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Illustration: Eniola Odetunde/Axios

Pornhub's removal of as many as 10 million videos Monday — a content-removal earthquake on a scale the web has rarely seen before — sent tremors through a tech industry built on user-generated content.

Driving the news: Following a New York Times expose of underage and nonconsensual content on Pornhub, Mastercard and Visa stopped providing service to the site.

What's happening: Pornhub built a vast adult library by opening its platforms to uploads from anyone, but now it's removing all videos except those from verified users — commercial partners or participants in its model program.

By the numbers: On Wednesday the site reported a total of under 3 million videos — down from a pre-takedown tally of 13.5 million videos (per Motherboard).

Between the lines: Some observers saw the porn platform's new restriction as a harbinger of how the web might change if Congress, as it has threatened, removes a key liability protection for online platforms, Section 230 of the Communications Decency Act.

  • Every major online platform — Facebook, YouTube, Twitter, TikTok and beyond — is built on a foundation of material posted by the public.
  • "If you wonder what the internet would be like without Section 230, Pornhub’s response to losing its payment processors offers a pretty good preview. 'Verified' content only; everything else disappears," tweeted Platformer's Casey Newton.

Yes, but: Section 230 resolved an ambiguity in the law by letting platforms moderate their content without assuming the liabilities of being a "publisher" of that material.

  • It protects platforms from civil suits but not from criminal prosecution.
  • It doesn't say anything about user verification.

Other legal experts argue that without 230, a company like Pornhub might choose to police its content as little as possible, in order to more credibly claim a role as a conduit for content belonging to others rather than a publisher.

Pornhub also faces a lawsuit involving 40 plaintiffs who say the service hosted nonconsensual videos of them that originated on the GirlsDoPorn site. GirlsDoPorn shut down after it was fined $13 million in January.

  • The new case could test whether Section 230 still applies in this situation, per ArsTechnica. A 2018 law known as SESTA/FOSTA carves out an exception in Section 230 for offenses involving sex trafficking.

Go deeper

Jan 28, 2021 - Podcasts

Rep. Ro Khanna on top tech priorities, including Robinhood and Section 230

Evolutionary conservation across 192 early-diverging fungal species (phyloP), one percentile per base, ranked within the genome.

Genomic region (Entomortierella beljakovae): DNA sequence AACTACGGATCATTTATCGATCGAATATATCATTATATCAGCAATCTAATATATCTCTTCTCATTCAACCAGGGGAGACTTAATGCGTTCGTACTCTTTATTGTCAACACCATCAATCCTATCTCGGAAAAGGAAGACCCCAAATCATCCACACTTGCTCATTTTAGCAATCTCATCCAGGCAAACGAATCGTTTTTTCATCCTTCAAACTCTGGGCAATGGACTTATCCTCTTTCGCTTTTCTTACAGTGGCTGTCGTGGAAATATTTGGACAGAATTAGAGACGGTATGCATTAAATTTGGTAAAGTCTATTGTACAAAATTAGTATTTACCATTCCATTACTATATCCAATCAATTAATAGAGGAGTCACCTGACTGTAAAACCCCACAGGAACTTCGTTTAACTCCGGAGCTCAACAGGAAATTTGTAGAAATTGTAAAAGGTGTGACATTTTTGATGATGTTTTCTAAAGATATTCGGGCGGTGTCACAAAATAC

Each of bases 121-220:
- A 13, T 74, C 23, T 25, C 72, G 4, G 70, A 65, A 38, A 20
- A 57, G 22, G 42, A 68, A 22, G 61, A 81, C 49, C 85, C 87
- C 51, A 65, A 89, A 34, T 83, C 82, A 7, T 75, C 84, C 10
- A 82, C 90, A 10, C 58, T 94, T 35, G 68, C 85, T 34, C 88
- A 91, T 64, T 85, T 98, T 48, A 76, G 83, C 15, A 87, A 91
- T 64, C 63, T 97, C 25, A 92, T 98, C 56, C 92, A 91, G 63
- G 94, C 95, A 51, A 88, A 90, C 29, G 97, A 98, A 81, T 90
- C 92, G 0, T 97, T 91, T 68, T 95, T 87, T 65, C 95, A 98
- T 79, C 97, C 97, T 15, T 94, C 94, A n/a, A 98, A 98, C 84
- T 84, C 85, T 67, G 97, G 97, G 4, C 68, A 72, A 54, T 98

Big Tech is something all Americans use and most Americans complain about, no matter their political affiliation.

Axios Re:Cap goes deeper into the Biden administration's top Big Tech priorities, plus discussion of Section 230 and Reddit day trading with Rep. Ro Khanna (D-Calif.).

Jan 29, 2021 - Technology

Big Tech is outsourcing its hardest content moderation decisions

Illustration: Aïda Amer/Axios

Faced with the increasingly daunting task of consistent content moderation at scale, Big Tech companies are tossing their hardest decisions to outsiders, hoping to deflect some of the pressure they face for how they govern their platforms.

Why it matters: Every policy change, enforcement action or lack thereof prompts accusations that platforms like Facebook and Twitter are making politically motivated decisions to either be too lax or too harsh. Ceding responsibility to others outside the company may be the future of content moderation if it works.

Updated 22 mins ago - Politics & Policy

Liz Cheney: Americans deserve better than choice of Biden or Trump

Rep. Liz Cheney talks with Lesley Stahl on CBS' "60 Minutes." Photo: CBS News

Rep. Liz Cheney (R-Wyo.) told CBS' "60 Minutes" in an interview broadcast Sunday that Americans "deserve better than having to choose between" President Biden's "disastrous" policies and former President Trump, "who violated his oath of office."

Why it matters: Cheney made the remarks after CBS' Lesley Stahl put it to her in the interview that Republicans feel that her joining the House select committee in charge of investigating the Jan. 6 U.S. Capitol riot helps "keep the focus on Trump instead of on the shortcomings of the Biden administration."